So it looks like 2009 has been declared the second-hottest year on record, according to NASA's Goddard Institute for Space Studies. And the 2000s, on the whole, are officially the warmest decade on record—warmer than the 1990s, which in turn were warmer than the 1980s, which in turn beat out the 1970s. For the past 30 years, the Earth's been heating up by about 0.2°C per decade:
At the GISS site, there's some helpful commentary on why long-term trends matter far more than year-to-year fluctuations. There are quite a few factors that can produce short-term blips in temperature: changes in solar activity, oscillations in sea-surface temps (such as El Niño or La Niña events), or changes in aerosol pollution (particles in the air that can reflect or absorb sunlight). But, over a long enough period of time, that "noise" gets drowned out by the most dominant forcing—namely, an increase in heat-trapping greenhouse gases, which are steadily pushing overall temperatures upward.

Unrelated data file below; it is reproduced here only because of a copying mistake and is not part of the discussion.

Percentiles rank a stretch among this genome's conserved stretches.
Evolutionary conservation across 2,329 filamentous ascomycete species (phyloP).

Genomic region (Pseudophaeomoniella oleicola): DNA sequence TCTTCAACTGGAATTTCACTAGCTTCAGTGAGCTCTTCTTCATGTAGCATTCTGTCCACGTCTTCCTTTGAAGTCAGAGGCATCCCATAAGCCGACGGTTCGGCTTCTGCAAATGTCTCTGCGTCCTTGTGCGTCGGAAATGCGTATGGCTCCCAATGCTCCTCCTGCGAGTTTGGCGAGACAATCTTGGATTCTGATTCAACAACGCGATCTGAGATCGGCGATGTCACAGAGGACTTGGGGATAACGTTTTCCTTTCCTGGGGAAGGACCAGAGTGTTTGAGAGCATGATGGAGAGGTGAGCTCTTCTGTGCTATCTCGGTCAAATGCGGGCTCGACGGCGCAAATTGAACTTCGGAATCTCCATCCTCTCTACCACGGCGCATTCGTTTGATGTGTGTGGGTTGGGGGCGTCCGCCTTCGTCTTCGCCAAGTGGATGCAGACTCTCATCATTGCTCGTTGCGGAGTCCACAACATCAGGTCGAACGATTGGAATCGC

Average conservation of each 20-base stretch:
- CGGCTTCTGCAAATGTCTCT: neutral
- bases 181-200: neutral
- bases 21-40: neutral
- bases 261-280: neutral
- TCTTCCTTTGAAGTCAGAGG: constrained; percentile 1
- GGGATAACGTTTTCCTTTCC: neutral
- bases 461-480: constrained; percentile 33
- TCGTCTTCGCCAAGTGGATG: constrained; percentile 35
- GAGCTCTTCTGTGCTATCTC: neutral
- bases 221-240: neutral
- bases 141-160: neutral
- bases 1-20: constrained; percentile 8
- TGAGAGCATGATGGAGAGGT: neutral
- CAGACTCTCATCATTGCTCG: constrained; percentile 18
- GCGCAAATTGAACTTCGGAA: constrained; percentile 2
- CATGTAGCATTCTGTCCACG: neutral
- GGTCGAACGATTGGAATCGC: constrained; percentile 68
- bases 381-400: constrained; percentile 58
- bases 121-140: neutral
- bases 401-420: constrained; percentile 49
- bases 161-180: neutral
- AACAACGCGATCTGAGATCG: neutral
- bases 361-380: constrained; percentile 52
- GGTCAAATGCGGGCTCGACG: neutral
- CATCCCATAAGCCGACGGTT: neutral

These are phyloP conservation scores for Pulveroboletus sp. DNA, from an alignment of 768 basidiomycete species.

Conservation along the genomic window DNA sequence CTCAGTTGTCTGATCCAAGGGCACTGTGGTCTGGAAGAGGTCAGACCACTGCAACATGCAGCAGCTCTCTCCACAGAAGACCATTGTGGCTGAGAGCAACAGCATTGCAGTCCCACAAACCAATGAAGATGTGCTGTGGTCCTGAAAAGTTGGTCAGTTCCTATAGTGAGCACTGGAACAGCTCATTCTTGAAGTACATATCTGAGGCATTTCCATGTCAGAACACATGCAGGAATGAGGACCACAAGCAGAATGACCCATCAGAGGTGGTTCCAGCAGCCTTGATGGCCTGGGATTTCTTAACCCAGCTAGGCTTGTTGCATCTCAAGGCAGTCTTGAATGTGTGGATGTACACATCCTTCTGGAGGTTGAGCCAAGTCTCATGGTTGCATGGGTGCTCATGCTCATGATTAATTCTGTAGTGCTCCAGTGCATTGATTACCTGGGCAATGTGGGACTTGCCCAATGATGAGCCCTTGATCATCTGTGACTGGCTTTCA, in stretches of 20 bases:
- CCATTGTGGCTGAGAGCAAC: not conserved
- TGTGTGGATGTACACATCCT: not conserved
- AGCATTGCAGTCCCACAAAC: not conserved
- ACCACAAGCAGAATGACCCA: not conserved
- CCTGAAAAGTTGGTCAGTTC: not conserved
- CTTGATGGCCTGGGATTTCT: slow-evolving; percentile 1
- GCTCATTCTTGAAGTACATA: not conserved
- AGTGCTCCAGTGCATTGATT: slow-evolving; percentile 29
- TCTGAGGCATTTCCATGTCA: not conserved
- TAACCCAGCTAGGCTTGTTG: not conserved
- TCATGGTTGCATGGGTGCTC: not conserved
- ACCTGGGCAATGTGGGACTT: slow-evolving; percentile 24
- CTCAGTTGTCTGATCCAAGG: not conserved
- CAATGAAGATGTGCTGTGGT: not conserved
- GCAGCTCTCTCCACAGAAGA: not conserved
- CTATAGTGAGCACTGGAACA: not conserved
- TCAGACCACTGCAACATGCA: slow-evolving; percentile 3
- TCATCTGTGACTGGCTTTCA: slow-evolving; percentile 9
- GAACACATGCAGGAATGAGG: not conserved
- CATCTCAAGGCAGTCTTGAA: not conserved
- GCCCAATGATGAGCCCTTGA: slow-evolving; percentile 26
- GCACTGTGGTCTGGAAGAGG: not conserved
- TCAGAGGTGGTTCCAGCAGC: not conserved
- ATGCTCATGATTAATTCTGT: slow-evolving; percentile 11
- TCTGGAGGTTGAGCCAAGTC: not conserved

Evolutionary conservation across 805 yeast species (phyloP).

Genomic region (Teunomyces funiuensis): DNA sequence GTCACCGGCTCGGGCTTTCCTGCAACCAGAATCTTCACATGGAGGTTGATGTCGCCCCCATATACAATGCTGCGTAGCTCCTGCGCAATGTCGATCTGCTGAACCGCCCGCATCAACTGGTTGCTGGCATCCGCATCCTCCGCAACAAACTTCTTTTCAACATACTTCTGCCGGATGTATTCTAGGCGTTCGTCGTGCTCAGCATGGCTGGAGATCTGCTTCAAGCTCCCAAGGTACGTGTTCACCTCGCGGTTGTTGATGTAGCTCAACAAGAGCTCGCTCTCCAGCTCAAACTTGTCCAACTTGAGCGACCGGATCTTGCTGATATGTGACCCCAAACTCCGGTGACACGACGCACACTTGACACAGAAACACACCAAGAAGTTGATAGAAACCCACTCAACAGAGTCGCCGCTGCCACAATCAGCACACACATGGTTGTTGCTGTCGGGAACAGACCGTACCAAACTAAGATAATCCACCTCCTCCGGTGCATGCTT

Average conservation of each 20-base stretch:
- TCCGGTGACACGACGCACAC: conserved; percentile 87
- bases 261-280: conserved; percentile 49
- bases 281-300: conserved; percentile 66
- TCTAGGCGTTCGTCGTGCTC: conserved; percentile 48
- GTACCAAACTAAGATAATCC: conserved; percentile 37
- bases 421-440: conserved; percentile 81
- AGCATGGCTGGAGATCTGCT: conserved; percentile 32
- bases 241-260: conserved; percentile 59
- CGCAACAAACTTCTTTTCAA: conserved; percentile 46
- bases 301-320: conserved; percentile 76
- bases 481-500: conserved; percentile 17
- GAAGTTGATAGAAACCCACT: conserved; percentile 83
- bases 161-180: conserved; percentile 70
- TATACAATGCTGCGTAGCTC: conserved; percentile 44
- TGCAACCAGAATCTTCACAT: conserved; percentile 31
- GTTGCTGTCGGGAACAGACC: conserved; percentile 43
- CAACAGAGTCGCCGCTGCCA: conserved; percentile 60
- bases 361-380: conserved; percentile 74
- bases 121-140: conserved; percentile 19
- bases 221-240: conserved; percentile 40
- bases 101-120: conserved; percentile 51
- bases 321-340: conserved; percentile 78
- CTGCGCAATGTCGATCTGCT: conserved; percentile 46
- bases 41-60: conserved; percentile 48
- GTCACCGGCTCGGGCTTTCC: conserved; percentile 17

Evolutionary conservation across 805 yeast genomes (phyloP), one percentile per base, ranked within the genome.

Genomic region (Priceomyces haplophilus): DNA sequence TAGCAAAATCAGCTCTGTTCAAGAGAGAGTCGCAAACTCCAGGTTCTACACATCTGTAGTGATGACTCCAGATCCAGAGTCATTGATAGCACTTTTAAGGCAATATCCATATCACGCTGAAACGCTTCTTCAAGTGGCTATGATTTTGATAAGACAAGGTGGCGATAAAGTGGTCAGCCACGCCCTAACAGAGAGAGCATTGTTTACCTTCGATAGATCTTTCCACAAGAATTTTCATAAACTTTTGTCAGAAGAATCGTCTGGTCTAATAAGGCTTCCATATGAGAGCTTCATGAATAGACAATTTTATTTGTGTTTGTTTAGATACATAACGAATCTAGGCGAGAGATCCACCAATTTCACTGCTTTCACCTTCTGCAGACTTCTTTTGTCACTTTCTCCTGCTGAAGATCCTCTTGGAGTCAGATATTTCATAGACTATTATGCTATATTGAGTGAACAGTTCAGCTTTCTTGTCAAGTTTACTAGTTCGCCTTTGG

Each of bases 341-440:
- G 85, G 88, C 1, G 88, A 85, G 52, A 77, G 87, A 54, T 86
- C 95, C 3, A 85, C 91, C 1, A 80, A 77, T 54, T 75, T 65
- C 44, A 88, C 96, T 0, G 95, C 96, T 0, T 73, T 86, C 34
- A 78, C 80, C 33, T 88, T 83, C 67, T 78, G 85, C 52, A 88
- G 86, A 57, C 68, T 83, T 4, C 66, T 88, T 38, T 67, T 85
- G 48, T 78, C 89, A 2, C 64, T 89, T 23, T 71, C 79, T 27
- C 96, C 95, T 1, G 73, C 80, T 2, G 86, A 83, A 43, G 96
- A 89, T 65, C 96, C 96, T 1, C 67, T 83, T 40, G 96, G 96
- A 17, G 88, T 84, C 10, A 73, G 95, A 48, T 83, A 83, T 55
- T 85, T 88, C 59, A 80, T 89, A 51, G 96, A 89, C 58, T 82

Here's one example: The 2000s were the warmest decade on record despite the fact that there's been a "deep solar minimum" for the past few years—that is, a lull in sunspot activity, which reduces the amount of energy that the sun gives off by as much as 0.1 percent. Studies have estimated that these variations in solar activity can cool or warm the Earth by as much as 0.1°C. That can make a big difference for any one year, but over time, that effect gets swamped by all the CO2 and other greenhouse gases we're putting into the air.